No workplace is perfect, but if your job is truly making you miserable, it may be time to say, “I quit!”
Sometimes, your dream job turns out to be a dud, your boss is a jerk, your co-workers are impossible to work with and you find yourself hating walking into the office every day. How do you know when it’s time to stop putting up with it and move on to the next step in your career?
Finding a new job isn’t always the easiest task, and sometimes the problems you face daily can be fixed if you just approach it the right way. Before you up and leave, Dr. Dani Kimlinger, organizational psychology leader at MINES and Associates, a national business psychology firm, says you should first consider your options.
“There are options that you might try first, especially since it is harder to find a job if you’re unemployed,” Kimlinger said. “For instance, if your commute is getting to you, perhaps you can talk to your supervisor about telecommuting [a few days] per week.”
Kimlinger also noted that if you’re unhappy with a company policy, you may be able to get it changed or updated, and if you’re having issues with a colleague, your boss or HR department may be able to help you work through them. Or, if you’re bored with your work, you may be able to ask for new tasks and challenges.
“The bottom line is, try to address your concerns first, ask if things can change, and remember: the answer is ‘no’ unless you ask,” Kimlinger said.
If you do intend to approach your supervisor or HR about the issues you’re experiencing, make sure you come prepared with a suggestion for a potential solution. If you don’t, Kimlinger said, you may not be taken seriously, as it could just sound like complaining. If all else fails, quitting might just be the next step.
So, is it really time to quit your job? Take Kimlinger’s quiz to find out.
True or False
1. __________ I do not look forward to going to work most days.
2. __________ I am asked to do things that are unethical and/or violate my values.
3. __________ I received a subpar performance review.
4. __________ My job regularly interferes with my work/life balance.
5. __________ I do not get along with my boss.
6. __________ I regularly consider leaving my job.
7. __________ I do not have professional development opportunities in my position.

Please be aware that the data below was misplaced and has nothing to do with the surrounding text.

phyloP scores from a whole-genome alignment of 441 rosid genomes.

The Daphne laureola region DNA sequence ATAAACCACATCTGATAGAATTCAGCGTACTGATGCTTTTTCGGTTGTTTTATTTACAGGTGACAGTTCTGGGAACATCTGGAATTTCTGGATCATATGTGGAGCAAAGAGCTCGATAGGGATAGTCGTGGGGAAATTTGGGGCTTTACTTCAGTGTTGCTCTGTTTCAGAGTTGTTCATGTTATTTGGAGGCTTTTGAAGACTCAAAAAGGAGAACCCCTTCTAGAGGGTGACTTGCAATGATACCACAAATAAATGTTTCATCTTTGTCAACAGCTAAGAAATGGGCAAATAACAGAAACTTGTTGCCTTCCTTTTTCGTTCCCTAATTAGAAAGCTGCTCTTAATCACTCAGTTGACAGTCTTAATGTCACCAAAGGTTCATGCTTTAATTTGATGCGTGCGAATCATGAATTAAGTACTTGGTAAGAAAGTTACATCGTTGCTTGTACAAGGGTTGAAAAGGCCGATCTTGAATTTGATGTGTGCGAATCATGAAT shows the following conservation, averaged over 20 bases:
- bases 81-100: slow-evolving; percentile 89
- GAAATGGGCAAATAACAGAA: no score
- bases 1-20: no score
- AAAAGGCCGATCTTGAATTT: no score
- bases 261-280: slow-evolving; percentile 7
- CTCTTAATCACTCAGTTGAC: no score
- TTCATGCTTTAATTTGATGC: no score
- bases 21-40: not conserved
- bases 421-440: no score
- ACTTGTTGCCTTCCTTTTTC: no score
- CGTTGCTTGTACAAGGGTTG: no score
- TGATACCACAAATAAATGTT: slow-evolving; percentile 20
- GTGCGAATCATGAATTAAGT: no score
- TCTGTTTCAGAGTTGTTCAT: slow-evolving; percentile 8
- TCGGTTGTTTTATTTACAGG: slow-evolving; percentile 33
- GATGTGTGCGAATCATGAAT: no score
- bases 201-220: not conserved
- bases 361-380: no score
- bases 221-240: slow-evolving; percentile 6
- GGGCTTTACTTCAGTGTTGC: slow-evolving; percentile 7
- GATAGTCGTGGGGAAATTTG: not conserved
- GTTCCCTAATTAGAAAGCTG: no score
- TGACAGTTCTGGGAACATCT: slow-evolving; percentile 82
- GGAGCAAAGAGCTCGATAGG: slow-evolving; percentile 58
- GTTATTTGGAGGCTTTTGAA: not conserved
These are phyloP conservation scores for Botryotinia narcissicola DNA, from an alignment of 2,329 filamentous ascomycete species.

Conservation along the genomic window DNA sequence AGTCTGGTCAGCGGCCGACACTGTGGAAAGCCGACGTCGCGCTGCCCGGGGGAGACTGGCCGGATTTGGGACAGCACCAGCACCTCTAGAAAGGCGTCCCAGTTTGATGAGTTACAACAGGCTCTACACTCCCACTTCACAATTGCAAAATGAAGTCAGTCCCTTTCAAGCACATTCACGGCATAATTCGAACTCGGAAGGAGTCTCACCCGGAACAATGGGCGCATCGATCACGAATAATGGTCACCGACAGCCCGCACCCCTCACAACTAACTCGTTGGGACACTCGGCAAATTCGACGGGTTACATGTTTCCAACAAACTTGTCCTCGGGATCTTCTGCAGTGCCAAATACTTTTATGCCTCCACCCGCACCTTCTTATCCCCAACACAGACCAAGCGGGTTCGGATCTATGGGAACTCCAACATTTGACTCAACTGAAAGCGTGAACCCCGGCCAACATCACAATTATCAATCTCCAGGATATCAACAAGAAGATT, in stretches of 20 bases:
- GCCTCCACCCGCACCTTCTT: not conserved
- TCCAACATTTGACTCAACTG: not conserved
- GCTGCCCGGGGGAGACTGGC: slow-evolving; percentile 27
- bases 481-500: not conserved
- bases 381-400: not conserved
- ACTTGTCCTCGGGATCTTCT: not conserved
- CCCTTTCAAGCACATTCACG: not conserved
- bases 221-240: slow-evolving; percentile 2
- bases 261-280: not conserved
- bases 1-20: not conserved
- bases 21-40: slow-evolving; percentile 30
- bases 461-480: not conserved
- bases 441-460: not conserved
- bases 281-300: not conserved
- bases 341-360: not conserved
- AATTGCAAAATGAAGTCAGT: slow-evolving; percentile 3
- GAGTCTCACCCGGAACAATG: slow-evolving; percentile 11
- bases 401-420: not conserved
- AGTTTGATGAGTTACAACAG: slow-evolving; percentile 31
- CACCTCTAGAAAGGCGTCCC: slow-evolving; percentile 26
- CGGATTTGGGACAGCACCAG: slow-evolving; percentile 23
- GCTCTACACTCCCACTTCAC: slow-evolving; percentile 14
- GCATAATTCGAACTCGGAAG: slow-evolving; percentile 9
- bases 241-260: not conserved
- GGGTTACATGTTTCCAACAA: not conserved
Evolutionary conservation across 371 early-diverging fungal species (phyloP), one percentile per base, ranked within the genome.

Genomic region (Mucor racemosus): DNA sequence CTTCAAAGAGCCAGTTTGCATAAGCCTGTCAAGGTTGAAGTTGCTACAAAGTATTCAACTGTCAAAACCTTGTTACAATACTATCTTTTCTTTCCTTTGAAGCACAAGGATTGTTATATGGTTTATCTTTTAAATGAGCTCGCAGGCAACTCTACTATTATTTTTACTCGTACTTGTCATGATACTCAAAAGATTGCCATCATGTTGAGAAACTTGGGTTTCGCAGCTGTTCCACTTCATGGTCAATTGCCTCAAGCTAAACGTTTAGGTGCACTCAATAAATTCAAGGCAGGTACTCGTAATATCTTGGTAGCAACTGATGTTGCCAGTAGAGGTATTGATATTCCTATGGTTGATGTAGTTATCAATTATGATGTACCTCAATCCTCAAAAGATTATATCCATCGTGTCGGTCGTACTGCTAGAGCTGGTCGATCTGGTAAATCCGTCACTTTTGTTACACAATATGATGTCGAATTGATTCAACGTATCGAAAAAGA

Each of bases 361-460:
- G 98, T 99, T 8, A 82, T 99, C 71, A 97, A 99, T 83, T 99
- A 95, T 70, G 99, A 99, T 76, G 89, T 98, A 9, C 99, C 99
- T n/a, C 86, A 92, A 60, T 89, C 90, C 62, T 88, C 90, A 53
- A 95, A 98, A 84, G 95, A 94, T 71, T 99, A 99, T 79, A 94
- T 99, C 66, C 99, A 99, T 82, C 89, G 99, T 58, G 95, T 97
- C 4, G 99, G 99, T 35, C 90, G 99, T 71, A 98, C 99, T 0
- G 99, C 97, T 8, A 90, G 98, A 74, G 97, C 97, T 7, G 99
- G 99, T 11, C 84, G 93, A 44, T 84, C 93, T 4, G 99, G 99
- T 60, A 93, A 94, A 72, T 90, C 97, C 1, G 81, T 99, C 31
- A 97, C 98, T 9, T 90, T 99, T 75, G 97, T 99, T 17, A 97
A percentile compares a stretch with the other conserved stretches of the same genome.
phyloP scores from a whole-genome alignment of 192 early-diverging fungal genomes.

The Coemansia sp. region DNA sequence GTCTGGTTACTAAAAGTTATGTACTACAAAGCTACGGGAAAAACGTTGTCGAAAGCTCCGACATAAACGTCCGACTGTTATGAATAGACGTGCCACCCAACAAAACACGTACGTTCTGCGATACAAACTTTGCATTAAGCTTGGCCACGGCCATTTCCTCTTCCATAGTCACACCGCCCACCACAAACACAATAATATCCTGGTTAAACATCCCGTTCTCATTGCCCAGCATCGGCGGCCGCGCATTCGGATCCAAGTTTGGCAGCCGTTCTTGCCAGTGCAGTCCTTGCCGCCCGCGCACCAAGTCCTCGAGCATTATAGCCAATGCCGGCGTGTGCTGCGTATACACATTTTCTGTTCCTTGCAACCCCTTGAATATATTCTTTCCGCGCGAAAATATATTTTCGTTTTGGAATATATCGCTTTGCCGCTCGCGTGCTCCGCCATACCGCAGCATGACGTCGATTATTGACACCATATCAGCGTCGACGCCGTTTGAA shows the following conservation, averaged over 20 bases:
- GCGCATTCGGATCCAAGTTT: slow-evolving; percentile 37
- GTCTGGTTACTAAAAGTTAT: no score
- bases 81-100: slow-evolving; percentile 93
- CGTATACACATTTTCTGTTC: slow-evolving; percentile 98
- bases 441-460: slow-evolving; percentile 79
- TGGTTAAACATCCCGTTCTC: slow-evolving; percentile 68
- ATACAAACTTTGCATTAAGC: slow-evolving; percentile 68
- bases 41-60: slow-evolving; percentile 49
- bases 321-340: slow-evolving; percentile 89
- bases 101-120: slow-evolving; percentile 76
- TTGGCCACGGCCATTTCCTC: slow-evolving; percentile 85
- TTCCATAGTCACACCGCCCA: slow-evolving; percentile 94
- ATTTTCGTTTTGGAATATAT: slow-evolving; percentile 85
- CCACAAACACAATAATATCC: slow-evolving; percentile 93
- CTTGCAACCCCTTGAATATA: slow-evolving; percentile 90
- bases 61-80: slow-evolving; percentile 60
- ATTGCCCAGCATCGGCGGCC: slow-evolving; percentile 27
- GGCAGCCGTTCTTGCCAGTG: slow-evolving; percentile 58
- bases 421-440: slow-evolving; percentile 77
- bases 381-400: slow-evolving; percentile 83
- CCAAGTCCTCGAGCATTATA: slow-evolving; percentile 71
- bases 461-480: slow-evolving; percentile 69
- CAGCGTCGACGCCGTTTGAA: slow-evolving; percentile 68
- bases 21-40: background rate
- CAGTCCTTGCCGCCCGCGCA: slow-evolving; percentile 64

8. __________ If I were offered a solid position right now, even if it paid less, I would consider it.
9. __________ There is no growth potential for me in my company.
10. __________ I am overqualified for my position.
11. __________ I have difficulty working with most of my colleagues.
12. __________ I had a recent disagreement with my boss or peer.
13. __________ I complain regularly about my workplace to my family and friends.
14. __________ I am checking job postings more often as time goes on.
15. __________ My appearance and health habits have changed for the worse.
16. __________ People are leaving my team and/or company for better opportunities in other companies.
17. __________ I have taken a sick day here and there because I dread going to work.
18. __________ My daily tasks are repetitive.
19. __________ I feel that I could find a better compensation package elsewhere.
20. __________ I am unhappy with my work commute.
If you answered “True” to 1–3 statements: You are probably more satisfied than not on a given day. See what you can do to address any issues you may be experiencing.
If you answered “True” to 4–8 statements: Consider talking to your boss, a colleague that you trust, or HR to see if there is anything you can do to address the areas that you are unhappy with.
If you answered “True” to 8–13 statements: You are pretty unhappy with your job. Consider whether or not the areas that you are unhappy with can be enhanced. This may not happen fast enough or meet your standards. Perhaps consider looking for other opportunities while you are assessing whether or not change can happen.
If you answered “True” to 14 or more statements: You should probably consider leaving. Indeed, there may be room for some change, but in your case, there would need to be a lot of change and fast! Of course, you may want to look for another opportunity while you are still employed, as it’s often easier to find a new job while you still have one.
This article was written by Brittney M. Helmrich. Brittney graduated from Drew University in 2012 with a B.A. in History and Creative Writing. She joined the Business News Daily team in 2014 after working as the editor-in-chief of an online college life and advice publication for two years. @brittneyplz